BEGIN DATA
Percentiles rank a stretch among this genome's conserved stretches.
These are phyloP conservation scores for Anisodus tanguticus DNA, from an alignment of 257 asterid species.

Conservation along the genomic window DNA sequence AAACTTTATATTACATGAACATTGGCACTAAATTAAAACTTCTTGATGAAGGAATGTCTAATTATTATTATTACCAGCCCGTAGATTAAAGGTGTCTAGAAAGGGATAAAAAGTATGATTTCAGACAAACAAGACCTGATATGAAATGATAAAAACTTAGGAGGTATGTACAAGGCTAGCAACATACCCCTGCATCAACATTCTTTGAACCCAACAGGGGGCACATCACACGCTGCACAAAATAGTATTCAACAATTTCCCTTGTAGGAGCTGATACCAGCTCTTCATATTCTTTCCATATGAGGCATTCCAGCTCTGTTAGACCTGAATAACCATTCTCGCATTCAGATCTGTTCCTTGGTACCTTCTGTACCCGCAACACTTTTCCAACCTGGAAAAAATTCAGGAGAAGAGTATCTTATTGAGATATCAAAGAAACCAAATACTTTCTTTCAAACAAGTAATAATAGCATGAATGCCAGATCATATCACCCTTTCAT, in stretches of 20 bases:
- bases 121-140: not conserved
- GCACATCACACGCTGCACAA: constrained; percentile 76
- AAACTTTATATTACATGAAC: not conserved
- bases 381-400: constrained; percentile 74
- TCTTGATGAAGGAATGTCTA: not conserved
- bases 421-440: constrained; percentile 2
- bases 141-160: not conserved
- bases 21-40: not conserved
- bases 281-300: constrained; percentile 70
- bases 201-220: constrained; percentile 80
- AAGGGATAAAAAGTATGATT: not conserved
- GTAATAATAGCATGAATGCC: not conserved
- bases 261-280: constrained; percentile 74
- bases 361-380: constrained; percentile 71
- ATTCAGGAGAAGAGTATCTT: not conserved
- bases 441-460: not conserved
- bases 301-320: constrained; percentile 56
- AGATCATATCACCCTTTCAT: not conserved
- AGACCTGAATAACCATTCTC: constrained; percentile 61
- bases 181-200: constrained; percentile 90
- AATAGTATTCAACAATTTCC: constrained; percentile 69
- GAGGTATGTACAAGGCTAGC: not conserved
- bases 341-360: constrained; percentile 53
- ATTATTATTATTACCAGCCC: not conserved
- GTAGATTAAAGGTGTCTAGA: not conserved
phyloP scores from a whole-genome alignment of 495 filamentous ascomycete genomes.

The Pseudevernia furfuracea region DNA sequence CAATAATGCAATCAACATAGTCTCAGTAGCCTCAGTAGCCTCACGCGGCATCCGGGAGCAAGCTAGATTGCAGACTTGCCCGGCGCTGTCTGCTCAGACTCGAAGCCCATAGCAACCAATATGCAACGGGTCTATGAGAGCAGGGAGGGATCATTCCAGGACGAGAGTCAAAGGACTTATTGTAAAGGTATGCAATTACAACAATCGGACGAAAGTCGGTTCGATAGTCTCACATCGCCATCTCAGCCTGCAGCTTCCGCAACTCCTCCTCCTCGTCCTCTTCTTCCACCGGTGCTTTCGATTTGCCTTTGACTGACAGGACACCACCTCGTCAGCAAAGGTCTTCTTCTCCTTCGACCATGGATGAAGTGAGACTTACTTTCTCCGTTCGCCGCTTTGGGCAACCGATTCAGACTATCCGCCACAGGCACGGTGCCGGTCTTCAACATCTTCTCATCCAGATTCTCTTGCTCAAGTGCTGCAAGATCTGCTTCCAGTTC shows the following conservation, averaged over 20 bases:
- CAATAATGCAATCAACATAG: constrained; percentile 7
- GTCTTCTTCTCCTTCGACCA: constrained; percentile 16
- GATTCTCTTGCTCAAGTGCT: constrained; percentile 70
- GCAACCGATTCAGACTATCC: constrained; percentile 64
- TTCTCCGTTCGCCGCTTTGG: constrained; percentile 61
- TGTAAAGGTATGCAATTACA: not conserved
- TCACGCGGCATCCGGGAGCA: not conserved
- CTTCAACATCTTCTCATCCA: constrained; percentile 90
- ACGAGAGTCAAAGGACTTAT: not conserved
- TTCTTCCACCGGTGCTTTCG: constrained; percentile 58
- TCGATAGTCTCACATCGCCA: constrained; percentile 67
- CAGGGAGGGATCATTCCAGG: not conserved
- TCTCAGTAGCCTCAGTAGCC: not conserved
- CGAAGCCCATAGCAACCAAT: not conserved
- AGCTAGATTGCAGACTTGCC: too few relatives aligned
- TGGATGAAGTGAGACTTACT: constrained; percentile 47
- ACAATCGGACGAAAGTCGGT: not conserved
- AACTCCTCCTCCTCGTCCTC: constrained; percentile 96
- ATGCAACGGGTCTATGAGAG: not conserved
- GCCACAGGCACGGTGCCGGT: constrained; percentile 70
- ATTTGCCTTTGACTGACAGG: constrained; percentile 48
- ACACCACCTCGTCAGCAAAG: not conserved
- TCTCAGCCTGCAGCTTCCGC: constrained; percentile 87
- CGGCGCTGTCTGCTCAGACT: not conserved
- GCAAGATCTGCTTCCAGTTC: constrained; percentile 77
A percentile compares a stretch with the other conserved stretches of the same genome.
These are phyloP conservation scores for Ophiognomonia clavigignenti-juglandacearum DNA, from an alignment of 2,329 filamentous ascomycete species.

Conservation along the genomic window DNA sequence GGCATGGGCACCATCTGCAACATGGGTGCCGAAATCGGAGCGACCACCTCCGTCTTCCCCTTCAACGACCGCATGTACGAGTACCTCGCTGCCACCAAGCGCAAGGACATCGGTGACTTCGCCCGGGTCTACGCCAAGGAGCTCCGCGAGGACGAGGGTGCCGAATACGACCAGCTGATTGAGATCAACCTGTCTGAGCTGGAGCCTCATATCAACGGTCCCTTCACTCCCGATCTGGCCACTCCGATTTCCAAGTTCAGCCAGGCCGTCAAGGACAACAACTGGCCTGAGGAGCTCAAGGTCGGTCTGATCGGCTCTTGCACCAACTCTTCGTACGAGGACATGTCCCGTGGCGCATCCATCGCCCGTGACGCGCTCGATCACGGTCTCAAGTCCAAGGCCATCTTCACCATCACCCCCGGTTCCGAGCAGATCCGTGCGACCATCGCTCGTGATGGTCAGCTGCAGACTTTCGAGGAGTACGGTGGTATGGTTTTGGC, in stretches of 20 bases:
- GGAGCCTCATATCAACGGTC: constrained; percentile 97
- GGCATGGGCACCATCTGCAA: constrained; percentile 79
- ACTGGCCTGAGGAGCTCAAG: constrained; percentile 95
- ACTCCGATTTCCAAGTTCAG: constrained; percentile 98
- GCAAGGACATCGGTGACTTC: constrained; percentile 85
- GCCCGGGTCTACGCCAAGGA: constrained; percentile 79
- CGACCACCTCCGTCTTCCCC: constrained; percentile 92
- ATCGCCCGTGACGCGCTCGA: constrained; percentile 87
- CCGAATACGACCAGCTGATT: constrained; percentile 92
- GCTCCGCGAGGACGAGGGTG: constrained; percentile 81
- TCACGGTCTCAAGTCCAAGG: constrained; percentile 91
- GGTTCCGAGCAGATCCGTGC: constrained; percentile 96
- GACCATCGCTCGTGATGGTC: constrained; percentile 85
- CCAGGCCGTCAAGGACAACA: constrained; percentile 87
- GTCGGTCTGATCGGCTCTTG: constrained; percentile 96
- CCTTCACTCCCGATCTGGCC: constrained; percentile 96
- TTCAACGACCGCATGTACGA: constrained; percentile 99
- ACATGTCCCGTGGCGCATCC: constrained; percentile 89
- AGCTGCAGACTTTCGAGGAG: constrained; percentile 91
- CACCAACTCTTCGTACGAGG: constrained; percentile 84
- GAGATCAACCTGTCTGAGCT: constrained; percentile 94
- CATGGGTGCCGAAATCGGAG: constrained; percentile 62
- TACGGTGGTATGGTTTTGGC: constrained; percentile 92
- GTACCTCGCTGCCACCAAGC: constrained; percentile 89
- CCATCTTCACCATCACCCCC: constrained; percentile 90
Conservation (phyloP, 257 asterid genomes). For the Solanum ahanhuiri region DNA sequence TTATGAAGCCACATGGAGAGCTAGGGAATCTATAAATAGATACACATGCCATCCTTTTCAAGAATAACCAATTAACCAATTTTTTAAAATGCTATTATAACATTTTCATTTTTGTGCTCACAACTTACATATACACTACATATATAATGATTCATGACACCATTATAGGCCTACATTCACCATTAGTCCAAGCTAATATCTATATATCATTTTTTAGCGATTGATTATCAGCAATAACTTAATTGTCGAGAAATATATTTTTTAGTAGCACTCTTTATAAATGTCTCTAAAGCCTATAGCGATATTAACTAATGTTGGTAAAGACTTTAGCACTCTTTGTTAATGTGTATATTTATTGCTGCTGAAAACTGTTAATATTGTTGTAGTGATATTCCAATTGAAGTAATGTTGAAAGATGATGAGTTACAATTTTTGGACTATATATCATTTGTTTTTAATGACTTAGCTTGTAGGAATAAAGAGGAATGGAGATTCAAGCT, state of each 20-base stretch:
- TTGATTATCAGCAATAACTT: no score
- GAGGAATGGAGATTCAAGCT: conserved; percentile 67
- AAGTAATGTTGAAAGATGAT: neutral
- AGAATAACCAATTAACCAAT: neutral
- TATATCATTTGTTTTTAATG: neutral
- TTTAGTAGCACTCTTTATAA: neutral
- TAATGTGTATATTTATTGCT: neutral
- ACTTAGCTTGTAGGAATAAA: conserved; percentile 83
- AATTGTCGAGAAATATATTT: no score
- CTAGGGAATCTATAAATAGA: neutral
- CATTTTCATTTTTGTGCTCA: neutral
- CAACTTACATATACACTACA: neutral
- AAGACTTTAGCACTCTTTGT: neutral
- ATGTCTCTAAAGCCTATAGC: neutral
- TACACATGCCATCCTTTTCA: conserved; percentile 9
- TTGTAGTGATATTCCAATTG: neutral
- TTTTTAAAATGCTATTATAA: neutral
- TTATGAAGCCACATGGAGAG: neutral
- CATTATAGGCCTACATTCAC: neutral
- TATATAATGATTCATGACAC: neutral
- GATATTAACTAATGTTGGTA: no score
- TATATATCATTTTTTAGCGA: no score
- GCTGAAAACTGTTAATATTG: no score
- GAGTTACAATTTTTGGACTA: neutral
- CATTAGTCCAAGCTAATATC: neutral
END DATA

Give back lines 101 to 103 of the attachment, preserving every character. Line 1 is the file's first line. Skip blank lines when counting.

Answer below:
- TTTTTAAAATGCTATTATAA: neutral
- TTATGAAGCCACATGGAGAG: neutral
- CATTATAGGCCTACATTCAC: neutral